By Stephanie Kerr • June 12, 2020•Ms. JD
Upon beginning my service as a City Year AmeriCorps Member in the Watts neighborhood of Los Angeles, I was shocked by how starkly the community contrasted the images of wealth and glamor typically associated with the city. The rates of poverty, violence, and unemployment were among the highest in the state, and the neighborhood schools further reflected the inequities long faced by the community. Crammed classrooms with limited supplies led by a slew of substitute teachers were a daily occurrence, and declining budgets significantly reduced the number of counselors available to support the thousands of students struggling from the effects of trauma. At my school, most of my ninth graders were years behind in reading and math, and only half were expected to finish high school.
Seeing these disparities firsthand was infuriating but also provided me with an increased sense of purpose. As a tutor and mentor, I may not have been able to tackle the systemic challenges my students faced, but I could support their growth and set them on a path towards graduation. Through intentional relationship building, data-informed lesson planning, and collaboration with school and community partners, I slowly witnessed my students progress.
Each day brought triumphs as small as a student getting to class on time to as big as a student achieving an A on a test for the first time. By the end of the year, every single one of my students had passed all of their classes and exceeded their growth goals for reading and math.
After completing two years of AmeriCorps service in the classroom, I joined City Year’s staff as the founding Program Manager for a middle school in South Los Angeles. At this school, years of poor academic performance, high administrative turnover, and an influx of charter schools in the community had led to a significant reduction in the student population and school budget. The loss of funding resulted in the elimination of multiple teaching positions and resources, such as a nurse, librarian, and aides for English Language Learners, despite their obvious benefits to students. As I sat in budget planning meetings and listened to parents, teachers, and administrators debate on which services ought to receive funding, I was appalled. How was it even possible that a school would not receive adequate funding to provide all of the necessary services for its students?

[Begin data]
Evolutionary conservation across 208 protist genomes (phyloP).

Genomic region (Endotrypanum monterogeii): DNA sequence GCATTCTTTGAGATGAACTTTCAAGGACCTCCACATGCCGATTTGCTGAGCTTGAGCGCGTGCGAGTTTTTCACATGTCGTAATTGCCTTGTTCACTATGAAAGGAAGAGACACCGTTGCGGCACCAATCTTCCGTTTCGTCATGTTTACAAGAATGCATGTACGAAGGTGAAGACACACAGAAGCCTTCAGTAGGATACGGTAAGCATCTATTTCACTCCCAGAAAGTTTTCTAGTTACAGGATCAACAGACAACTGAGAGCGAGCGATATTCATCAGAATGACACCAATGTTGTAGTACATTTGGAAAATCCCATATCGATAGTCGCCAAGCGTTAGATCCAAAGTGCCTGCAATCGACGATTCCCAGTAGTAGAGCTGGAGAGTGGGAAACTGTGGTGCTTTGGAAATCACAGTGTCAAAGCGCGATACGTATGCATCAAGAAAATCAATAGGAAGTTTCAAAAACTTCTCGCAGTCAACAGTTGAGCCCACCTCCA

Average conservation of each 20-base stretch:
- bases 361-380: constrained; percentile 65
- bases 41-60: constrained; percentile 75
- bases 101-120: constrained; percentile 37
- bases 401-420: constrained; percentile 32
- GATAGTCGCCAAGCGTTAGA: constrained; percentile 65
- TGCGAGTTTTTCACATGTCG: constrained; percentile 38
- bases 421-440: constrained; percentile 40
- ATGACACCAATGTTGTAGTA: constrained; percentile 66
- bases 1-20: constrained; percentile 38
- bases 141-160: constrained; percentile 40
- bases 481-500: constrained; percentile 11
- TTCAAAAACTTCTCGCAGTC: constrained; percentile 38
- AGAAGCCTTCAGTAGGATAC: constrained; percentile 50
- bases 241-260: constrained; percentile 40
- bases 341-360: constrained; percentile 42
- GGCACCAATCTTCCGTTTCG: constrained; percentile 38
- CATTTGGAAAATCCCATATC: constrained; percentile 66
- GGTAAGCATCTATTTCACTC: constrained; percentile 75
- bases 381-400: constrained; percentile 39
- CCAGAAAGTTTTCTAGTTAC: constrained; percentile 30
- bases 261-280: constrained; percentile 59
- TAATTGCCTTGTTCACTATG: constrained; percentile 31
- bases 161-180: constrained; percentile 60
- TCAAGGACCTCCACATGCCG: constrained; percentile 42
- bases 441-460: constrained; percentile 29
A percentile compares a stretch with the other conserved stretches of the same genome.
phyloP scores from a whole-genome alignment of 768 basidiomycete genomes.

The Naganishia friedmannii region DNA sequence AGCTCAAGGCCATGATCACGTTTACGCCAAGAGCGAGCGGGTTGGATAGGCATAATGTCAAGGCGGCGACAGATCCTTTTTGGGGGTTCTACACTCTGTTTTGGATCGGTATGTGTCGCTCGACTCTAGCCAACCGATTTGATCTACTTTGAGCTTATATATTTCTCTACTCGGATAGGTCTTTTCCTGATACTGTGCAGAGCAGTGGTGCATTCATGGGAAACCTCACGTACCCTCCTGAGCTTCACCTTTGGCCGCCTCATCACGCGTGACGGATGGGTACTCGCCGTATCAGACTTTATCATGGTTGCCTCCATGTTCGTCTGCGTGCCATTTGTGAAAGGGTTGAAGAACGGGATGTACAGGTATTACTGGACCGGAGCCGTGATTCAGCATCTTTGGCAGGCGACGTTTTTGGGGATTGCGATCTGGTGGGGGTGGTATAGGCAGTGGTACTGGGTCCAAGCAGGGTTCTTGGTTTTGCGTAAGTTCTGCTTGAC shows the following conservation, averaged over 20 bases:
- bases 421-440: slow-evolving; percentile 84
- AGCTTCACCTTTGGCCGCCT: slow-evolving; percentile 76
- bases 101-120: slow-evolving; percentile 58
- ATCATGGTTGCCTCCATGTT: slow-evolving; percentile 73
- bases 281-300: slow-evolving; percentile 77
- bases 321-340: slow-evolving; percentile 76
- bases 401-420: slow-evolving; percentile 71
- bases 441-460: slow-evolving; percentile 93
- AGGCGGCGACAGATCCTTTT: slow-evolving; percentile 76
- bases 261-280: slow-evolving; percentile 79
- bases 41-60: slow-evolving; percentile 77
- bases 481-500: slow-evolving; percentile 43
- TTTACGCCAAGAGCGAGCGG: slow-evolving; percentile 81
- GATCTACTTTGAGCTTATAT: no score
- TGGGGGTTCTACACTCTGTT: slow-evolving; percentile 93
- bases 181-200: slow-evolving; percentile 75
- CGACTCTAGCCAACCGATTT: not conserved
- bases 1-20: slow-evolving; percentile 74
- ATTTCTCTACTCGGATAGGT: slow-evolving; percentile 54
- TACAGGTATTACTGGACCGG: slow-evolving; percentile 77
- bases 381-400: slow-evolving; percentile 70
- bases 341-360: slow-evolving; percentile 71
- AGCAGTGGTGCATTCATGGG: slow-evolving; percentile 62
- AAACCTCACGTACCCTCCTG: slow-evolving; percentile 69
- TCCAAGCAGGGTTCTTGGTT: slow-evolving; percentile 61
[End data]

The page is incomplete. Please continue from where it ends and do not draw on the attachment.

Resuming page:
For the next two years, my team and I did everything I could to address the challenges the students at my school faced. We met monthly with the teachers and administrators to review student data and strategize how we could best support; we hosted a variety of whole-school events for students, parents, and community members focused on leadership, social justice, and wellness; and we collectively provided more than 1000 hours of targeted literacy and math interventions to students. By the end of my time as the Program Manager, City Year had become an integral part of the school community, and the students grew considerably in literacy, math, and attendance.
My four years with City Year taught me the true meaning of collaboration, leadership, and perseverance. I learned that building meaningful relationships was essential to providing the most effective support to the students and the school community. I learned that leadership means catalyzing your passion to empower others while maintaining a level of humility to implement constructive feedback and allow others to step up and shine. I learned that you can overcome almost any obstacle by staying cognizant of your ultimate goal and reaching out for support when you need it.
Now, I feel ready to apply all of the valuable lessons I gained from my time with City Year to begin tearing down the barriers that students face to receive a quality education in the first place. Often touted as the “great equalizer,” the reality is that our education system is far from equal. Educational opportunities and outcomes differ significantly based on race and zip code, and critical issues such as funding and school discipline often disproportionately impact low-income students of color. Our current education system pushes too many students into the margins, and I want to enact lasting change to the structures and systems that perpetuate this marginalization. As an attorney, I hope to use my voice to share my students’ stories and fight to build a more equitable society for them and all young people.